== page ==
Recently there has been speculation and criticism over Ashley Judd’s appearance. Rank speculation and discussion prompted Ms. Judd to write this essay as a response. I encourage you to read it.
Recently, an entire issue of Marie Claire was dedicated to the continuing unequal treatment of women. I’ve come across this phenomenon in the arts as well. As a female actor and photographer, I often come face to face with the attitude that for some reason my male compatriots time is more valuable than mine. This is done in small and subtle, but powerful ways. Often times the undermining of the female consciousness comes in the very art form that I work in daily. I remember an acting teacher saying, “For women, it’s important that you look good while listening because most scripts are men talking at women and women listening.” Said years ago, this has stayed with me as I progress through this medium, mostly because time and time again I’m faced with a script in which this is true. While there are directors and writers challenging that norm, and I applaud them, they are far too few.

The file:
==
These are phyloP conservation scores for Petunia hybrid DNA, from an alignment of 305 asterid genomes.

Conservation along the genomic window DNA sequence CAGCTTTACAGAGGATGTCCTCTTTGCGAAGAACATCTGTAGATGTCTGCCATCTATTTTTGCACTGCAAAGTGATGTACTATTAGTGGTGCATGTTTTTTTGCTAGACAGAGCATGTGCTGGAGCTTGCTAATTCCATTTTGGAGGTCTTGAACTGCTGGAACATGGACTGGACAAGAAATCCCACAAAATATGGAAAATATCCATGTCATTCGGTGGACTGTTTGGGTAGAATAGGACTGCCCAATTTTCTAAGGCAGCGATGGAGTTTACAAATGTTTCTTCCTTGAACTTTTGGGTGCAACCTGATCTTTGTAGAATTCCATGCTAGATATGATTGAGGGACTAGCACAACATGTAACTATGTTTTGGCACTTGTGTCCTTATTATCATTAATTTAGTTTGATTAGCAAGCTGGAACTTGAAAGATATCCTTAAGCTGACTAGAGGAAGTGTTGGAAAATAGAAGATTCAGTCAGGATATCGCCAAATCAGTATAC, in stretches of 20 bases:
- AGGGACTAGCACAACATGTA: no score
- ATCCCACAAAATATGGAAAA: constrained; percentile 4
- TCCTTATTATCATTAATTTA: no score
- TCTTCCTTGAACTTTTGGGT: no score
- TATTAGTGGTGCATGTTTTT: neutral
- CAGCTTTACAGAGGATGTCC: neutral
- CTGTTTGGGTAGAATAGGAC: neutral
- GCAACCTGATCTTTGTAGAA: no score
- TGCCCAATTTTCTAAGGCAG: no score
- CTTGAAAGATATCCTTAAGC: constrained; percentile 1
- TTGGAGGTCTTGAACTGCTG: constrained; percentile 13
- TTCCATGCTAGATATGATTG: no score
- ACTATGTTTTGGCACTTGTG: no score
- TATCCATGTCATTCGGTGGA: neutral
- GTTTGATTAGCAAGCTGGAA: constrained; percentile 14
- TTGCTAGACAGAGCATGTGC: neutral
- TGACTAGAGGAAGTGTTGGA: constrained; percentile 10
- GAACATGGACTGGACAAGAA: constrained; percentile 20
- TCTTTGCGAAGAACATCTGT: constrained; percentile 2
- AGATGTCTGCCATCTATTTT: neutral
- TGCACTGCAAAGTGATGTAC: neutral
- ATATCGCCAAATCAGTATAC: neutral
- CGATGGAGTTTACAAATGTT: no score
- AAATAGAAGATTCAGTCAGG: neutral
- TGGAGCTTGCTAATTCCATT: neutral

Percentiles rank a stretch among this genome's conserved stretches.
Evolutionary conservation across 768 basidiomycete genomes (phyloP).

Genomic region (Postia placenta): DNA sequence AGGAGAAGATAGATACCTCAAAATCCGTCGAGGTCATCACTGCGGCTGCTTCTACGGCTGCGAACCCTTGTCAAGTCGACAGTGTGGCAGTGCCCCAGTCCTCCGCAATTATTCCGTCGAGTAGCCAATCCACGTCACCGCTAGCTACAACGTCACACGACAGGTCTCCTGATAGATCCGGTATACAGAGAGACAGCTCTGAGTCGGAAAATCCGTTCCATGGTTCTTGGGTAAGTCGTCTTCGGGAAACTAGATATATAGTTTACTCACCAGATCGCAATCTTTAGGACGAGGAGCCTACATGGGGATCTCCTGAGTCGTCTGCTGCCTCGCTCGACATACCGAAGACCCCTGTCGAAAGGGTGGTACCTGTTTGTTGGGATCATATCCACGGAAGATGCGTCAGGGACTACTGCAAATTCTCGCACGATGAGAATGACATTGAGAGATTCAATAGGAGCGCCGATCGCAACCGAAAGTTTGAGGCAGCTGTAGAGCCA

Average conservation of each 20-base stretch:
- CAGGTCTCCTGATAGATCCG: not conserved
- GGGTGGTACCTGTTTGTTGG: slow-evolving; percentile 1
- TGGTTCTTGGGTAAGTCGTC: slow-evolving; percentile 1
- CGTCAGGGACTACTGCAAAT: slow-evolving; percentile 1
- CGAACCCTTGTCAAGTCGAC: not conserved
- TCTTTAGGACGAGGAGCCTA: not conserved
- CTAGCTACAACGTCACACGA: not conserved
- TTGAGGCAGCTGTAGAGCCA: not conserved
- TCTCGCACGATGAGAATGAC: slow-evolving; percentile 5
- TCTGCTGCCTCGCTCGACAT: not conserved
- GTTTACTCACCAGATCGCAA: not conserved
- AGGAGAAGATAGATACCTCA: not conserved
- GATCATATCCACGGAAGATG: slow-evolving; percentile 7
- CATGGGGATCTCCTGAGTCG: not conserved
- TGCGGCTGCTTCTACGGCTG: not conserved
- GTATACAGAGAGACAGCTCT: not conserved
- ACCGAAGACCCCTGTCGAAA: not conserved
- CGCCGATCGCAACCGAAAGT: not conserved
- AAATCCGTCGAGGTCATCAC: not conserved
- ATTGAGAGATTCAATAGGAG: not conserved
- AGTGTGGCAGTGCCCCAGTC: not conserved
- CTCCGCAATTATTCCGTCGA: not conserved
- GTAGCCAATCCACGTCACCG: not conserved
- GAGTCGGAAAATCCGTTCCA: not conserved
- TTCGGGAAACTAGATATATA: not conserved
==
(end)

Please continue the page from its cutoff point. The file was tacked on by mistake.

Some of you may challenge me saying that I, as a fashion blogger, may be falling victim to this exact system. I say that my fashion, my love of the creative play of dressing, is an expression of me and for myself. It’s my canvas since I can’t draw, it’s my instrument since I can’t play. And it’s my voice, not the nodding of my head while a man talks at me.
I add my voice to the orchestra of women shouting for equal treatment and dissolution of the patriachical gaze.